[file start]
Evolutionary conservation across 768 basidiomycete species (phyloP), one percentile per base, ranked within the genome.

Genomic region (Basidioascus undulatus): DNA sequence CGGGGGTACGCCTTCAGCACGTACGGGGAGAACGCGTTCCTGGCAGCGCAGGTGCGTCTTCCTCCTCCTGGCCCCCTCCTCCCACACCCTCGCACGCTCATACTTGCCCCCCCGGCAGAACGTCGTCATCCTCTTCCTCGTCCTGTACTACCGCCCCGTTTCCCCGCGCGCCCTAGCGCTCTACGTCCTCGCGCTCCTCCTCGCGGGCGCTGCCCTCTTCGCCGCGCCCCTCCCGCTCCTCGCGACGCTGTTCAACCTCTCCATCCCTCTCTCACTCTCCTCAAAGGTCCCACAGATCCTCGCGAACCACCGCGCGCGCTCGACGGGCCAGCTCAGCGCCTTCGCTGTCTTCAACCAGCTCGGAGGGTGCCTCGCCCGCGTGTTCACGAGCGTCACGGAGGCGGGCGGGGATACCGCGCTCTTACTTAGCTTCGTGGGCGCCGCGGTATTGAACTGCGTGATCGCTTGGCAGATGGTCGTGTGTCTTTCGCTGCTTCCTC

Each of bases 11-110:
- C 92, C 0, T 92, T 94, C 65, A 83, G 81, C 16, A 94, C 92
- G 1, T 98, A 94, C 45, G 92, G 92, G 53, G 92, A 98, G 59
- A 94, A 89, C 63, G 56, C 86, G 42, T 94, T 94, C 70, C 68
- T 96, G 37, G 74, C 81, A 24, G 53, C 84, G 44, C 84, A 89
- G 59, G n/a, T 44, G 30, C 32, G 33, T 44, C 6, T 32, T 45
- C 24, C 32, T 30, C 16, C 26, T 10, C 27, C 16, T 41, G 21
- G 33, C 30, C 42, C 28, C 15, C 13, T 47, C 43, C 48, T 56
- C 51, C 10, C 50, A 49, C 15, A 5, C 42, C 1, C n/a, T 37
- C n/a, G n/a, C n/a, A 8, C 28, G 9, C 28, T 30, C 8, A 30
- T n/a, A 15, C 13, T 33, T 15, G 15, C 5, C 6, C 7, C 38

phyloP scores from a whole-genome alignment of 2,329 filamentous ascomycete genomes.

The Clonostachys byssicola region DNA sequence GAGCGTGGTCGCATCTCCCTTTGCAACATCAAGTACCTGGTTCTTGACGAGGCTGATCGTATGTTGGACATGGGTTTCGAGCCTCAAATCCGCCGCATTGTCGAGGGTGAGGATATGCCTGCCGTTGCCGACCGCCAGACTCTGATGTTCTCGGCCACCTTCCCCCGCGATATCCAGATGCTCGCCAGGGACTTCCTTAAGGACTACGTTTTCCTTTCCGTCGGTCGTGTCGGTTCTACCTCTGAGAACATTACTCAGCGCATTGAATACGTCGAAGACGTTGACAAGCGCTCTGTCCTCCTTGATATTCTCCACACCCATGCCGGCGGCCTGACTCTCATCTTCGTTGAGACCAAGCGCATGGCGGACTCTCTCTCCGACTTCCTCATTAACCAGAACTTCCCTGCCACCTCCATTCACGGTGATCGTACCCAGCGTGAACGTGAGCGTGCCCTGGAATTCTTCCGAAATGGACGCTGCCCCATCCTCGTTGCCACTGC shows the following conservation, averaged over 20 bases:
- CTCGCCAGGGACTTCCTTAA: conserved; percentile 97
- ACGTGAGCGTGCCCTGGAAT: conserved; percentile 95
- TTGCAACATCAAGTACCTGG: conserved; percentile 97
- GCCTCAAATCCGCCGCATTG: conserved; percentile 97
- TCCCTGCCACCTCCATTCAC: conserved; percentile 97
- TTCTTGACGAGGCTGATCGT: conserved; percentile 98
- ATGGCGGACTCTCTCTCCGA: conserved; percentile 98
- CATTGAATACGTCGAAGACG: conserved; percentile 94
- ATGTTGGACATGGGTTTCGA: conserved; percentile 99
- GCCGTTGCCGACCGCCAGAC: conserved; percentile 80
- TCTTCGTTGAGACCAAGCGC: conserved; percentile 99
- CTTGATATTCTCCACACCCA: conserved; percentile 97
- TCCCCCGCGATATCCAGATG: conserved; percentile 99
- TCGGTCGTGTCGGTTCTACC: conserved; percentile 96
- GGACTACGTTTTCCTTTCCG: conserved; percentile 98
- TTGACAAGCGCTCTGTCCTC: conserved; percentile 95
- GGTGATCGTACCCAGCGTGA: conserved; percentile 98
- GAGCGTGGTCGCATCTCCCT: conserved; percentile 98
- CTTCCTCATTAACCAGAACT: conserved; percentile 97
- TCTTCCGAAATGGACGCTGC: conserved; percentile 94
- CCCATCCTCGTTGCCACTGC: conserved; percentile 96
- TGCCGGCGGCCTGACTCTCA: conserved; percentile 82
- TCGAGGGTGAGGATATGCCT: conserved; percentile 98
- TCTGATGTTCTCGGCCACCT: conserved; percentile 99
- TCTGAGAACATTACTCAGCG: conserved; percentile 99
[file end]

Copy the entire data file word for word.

Evolutionary conservation across 768 basidiomycete species (phyloP), one percentile per base, ranked within the genome.

Genomic region (Basidioascus undulatus): DNA sequence CGGGGGTACGCCTTCAGCACGTACGGGGAGAACGCGTTCCTGGCAGCGCAGGTGCGTCTTCCTCCTCCTGGCCCCCTCCTCCCACACCCTCGCACGCTCATACTTGCCCCCCCGGCAGAACGTCGTCATCCTCTTCCTCGTCCTGTACTACCGCCCCGTTTCCCCGCGCGCCCTAGCGCTCTACGTCCTCGCGCTCCTCCTCGCGGGCGCTGCCCTCTTCGCCGCGCCCCTCCCGCTCCTCGCGACGCTGTTCAACCTCTCCATCCCTCTCTCACTCTCCTCAAAGGTCCCACAGATCCTCGCGAACCACCGCGCGCGCTCGACGGGCCAGCTCAGCGCCTTCGCTGTCTTCAACCAGCTCGGAGGGTGCCTCGCCCGCGTGTTCACGAGCGTCACGGAGGCGGGCGGGGATACCGCGCTCTTACTTAGCTTCGTGGGCGCCGCGGTATTGAACTGCGTGATCGCTTGGCAGATGGTCGTGTGTCTTTCGCTGCTTCCTC

Each of bases 11-110:
- C 92, C 0, T 92, T 94, C 65, A 83, G 81, C 16, A 94, C 92
- G 1, T 98, A 94, C 45, G 92, G 92, G 53, G 92, A 98, G 59
- A 94, A 89, C 63, G 56, C 86, G 42, T 94, T 94, C 70, C 68
- T 96, G 37, G 74, C 81, A 24, G 53, C 84, G 44, C 84, A 89
- G 59, G n/a, T 44, G 30, C 32, G 33, T 44, C 6, T 32, T 45
- C 24, C 32, T 30, C 16, C 26, T 10, C 27, C 16, T 41, G 21
- G 33, C 30, C 42, C 28, C 15, C 13, T 47, C 43, C 48, T 56
- C 51, C 10, C 50, A 49, C 15, A 5, C 42, C 1, C n/a, T 37
- C n/a, G n/a, C n/a, A 8, C 28, G 9, C 28, T 30, C 8, A 30
- T n/a, A 15, C 13, T 33, T 15, G 15, C 5, C 6, C 7, C 38

phyloP scores from a whole-genome alignment of 2,329 filamentous ascomycete genomes.

The Clonostachys byssicola region DNA sequence GAGCGTGGTCGCATCTCCCTTTGCAACATCAAGTACCTGGTTCTTGACGAGGCTGATCGTATGTTGGACATGGGTTTCGAGCCTCAAATCCGCCGCATTGTCGAGGGTGAGGATATGCCTGCCGTTGCCGACCGCCAGACTCTGATGTTCTCGGCCACCTTCCCCCGCGATATCCAGATGCTCGCCAGGGACTTCCTTAAGGACTACGTTTTCCTTTCCGTCGGTCGTGTCGGTTCTACCTCTGAGAACATTACTCAGCGCATTGAATACGTCGAAGACGTTGACAAGCGCTCTGTCCTCCTTGATATTCTCCACACCCATGCCGGCGGCCTGACTCTCATCTTCGTTGAGACCAAGCGCATGGCGGACTCTCTCTCCGACTTCCTCATTAACCAGAACTTCCCTGCCACCTCCATTCACGGTGATCGTACCCAGCGTGAACGTGAGCGTGCCCTGGAATTCTTCCGAAATGGACGCTGCCCCATCCTCGTTGCCACTGC shows the following conservation, averaged over 20 bases:
- CTCGCCAGGGACTTCCTTAA: conserved; percentile 97
- ACGTGAGCGTGCCCTGGAAT: conserved; percentile 95
- TTGCAACATCAAGTACCTGG: conserved; percentile 97
- GCCTCAAATCCGCCGCATTG: conserved; percentile 97
- TCCCTGCCACCTCCATTCAC: conserved; percentile 97
- TTCTTGACGAGGCTGATCGT: conserved; percentile 98
- ATGGCGGACTCTCTCTCCGA: conserved; percentile 98
- CATTGAATACGTCGAAGACG: conserved; percentile 94
- ATGTTGGACATGGGTTTCGA: conserved; percentile 99
- GCCGTTGCCGACCGCCAGAC: conserved; percentile 80
- TCTTCGTTGAGACCAAGCGC: conserved; percentile 99
- CTTGATATTCTCCACACCCA: conserved; percentile 97
- TCCCCCGCGATATCCAGATG: conserved; percentile 99
- TCGGTCGTGTCGGTTCTACC: conserved; percentile 96
- GGACTACGTTTTCCTTTCCG: conserved; percentile 98
- TTGACAAGCGCTCTGTCCTC: conserved; percentile 95
- GGTGATCGTACCCAGCGTGA: conserved; percentile 98
- GAGCGTGGTCGCATCTCCCT: conserved; percentile 98
- CTTCCTCATTAACCAGAACT: conserved; percentile 97
- TCTTCCGAAATGGACGCTGC: conserved; percentile 94
- CCCATCCTCGTTGCCACTGC: conserved; percentile 96
- TGCCGGCGGCCTGACTCTCA: conserved; percentile 82
- TCGAGGGTGAGGATATGCCT: conserved; percentile 98
- TCTGATGTTCTCGGCCACCT: conserved; percentile 99
- TCTGAGAACATTACTCAGCG: conserved; percentile 99